I’ve learned so much during the years I’ve been writing Discovery and, over the coming months, I plan to share some of it with you. There are the concrete facts of course, the information gathered and made possible by the internet, and there are the delicious surprises that seem more than coincidental. Then there is what I’ve learned about my friends and family members⎯some of whom were devoted enough to read, and re-read, and figure out how to be encouraging and critical at the same time. Of course, there is the endless amount to be learned about the craft of writing, the pleasure of finding exactly the right word, and creating believable, psychologically sound people who become as intimately known as another human being can be.
Primarily, I’ve learned a lot about myself. For me, writing a novel turns out to be an adventure, not unlike a road trip when all you’re sure about is your destination, but haven’t got a fixed route or time constraints. You might want to stop along the way, or take a detour; you might notice something unexpected that begs for exploration. Writing Discovery has been a journey of the mind, and it’s been my privilege to take that journey.
In the process of telling the story, memories pop up, feelings lost in the past re-emerge, long forgotten smells and sights and sounds connect with places, moments and meaning. Writing and rewriting and editing and rewriting again is a daunting task, which would have felt overwhelming if I had known in advance what I was facing. Fortunately, I didn’t.
What I did know is that I will keep at something with dogged determination and a positive attitude; in other words, I persevere. This characteristic has served me well in life and made up for other deficits and inadequacies, which will remain my secret for now. Some people confuse perseverance with being obsessional, but they are not the same at all. Persevering often requires changing course, finding new solutions and thinking creatively.
So much of what I’ve accomplished in life didn’t come easily, and certainly not on my first attempt. But I keep at it in the belief that if I hit a dead end, get rejected, make a bad choice, pick the wrong husband or career, well, I’ll reassess and do better next time. And I do. Of course, perseverance probably comes more naturally to people who are patient, but I’ve found that even impatient people can persevere. After all, doing something active, keeping at something and trying to come up with alternative solutions always feels better than sitting around feeling helpless.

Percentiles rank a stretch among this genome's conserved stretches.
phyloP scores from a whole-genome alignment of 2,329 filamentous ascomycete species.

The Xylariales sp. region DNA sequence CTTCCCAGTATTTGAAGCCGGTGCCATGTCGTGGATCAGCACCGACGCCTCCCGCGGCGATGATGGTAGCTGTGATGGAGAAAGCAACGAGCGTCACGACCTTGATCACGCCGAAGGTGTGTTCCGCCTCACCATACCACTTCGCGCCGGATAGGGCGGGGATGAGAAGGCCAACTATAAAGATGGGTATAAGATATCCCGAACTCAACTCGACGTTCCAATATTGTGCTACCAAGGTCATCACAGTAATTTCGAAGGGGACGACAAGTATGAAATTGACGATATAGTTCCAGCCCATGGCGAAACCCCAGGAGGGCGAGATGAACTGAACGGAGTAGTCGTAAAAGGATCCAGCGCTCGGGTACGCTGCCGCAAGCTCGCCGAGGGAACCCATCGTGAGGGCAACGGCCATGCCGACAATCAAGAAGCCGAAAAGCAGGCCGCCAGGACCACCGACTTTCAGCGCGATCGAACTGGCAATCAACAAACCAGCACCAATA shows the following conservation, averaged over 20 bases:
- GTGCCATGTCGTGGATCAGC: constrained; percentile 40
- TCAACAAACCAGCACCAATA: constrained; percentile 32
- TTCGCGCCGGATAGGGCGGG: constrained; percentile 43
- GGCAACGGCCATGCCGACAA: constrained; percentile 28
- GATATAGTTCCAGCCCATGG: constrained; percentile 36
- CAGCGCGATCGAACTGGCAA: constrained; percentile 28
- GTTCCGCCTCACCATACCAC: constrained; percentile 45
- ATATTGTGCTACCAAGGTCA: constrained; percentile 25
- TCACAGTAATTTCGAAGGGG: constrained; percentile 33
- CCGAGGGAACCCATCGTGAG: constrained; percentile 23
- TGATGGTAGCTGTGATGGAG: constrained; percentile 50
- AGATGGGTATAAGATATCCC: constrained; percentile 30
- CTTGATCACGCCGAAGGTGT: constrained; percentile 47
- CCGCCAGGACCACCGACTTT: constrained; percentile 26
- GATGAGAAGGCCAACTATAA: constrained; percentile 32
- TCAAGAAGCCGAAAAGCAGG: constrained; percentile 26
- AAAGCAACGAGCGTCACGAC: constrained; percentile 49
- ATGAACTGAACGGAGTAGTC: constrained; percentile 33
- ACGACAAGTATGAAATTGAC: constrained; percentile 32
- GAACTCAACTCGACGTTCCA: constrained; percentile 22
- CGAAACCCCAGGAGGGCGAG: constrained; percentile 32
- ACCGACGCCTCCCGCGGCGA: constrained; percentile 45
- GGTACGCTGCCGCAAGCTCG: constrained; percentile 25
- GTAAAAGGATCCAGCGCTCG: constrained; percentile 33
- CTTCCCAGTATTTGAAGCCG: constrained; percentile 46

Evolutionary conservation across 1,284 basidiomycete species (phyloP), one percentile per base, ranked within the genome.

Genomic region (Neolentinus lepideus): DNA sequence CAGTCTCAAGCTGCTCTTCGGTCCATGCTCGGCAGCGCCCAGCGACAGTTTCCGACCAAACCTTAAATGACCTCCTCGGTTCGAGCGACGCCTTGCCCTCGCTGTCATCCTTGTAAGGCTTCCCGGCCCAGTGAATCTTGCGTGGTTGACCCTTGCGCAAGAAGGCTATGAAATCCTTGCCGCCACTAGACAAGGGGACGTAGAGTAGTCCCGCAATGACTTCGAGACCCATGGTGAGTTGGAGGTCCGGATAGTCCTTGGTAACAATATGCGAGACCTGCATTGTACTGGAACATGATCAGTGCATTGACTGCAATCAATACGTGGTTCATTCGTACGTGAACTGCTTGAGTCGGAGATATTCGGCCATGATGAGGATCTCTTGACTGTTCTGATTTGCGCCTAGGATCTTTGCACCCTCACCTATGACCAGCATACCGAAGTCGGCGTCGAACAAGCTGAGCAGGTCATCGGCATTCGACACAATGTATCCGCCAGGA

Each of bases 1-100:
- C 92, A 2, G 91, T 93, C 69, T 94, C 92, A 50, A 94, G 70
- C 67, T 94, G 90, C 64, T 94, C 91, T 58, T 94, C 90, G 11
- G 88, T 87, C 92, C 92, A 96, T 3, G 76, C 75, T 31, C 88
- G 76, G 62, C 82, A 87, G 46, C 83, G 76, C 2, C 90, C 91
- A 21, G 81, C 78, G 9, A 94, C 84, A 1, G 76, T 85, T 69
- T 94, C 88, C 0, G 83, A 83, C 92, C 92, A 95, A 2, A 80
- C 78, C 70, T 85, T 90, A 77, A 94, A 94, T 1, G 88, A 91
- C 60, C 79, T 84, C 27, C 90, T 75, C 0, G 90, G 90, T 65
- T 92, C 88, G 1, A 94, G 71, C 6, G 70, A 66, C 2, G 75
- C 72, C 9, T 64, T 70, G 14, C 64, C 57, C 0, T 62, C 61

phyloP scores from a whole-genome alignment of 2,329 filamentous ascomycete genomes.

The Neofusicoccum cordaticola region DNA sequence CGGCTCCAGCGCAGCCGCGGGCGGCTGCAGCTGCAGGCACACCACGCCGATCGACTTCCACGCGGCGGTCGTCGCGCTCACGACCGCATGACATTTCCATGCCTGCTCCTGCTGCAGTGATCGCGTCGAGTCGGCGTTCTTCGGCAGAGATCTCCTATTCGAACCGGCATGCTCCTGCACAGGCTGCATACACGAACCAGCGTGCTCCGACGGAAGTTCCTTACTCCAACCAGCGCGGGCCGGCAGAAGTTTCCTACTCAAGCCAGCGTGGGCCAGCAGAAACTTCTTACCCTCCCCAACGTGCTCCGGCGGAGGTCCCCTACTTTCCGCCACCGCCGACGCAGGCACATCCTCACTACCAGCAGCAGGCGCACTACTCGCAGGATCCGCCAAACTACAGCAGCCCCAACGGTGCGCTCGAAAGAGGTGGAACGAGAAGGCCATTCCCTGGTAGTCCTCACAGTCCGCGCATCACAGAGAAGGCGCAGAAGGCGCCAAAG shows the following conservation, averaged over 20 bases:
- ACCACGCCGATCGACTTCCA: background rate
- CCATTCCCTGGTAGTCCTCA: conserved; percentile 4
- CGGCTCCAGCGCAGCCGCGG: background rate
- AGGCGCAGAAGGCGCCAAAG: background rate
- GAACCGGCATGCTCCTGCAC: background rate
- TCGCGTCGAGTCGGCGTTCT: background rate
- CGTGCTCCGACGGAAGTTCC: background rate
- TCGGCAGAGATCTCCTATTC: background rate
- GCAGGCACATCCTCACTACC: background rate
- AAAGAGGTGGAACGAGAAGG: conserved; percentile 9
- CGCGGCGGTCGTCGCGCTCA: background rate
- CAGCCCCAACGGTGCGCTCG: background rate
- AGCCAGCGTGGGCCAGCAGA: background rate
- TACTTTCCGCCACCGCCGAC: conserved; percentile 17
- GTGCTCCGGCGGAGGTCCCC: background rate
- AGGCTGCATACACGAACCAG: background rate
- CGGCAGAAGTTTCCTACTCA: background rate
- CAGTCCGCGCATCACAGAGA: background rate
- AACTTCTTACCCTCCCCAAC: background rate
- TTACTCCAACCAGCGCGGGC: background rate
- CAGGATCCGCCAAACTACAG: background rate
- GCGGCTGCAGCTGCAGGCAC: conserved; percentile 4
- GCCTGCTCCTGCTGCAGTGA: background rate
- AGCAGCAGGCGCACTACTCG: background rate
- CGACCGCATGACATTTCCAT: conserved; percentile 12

In Discovery, David, the protagonist of the contemporary love story, is the one who perseveres. He is a complicated man, but one of the things I like best about him is that he isn’t someone who gives up. I suppose the time comes for everyone when they have to face ultimate defeat, when every alternative has been exhausted and acceptance is all that’s left. But so far I haven’t been faced with that situation, although if I can’t find an agent after another 50 query letters get sent out, the time may come.
Traveling to the places visited in Discovery helped to breathe life and truth onto the pages, in addition to a lifetime of other experiences. And now, here it is: a book full of ideas, psychological truths and, I hope, inspiration. Father Saunière was born in April 1852 and died in January 1917. He was a remarkable man who lived life on his own terms and left something beautiful for the ages. David and Giselle find each other in 2012, weather adversity, and through their capacity for insight allow love to overcome, as it should.
Which brings me to love, the most inspiring of emotions. When perseverance is used in the service of love, for others, for yourself, for creativity or the betterment of humanity, I think it becomes its own reward. After all, there’s very little more gratifying than working toward a worthy goal, regardless of the time spent or the struggle. It’s a glorious and proud moment when anyone has the opportunity to say, “I finally did it!”
This is my moment. I hope you read Discovery when it is published, and enjoy it enough to contact me and let me know what you think. I’d love to hear from you.
In the meantime, follow my blog. Comments of any kind are welcome.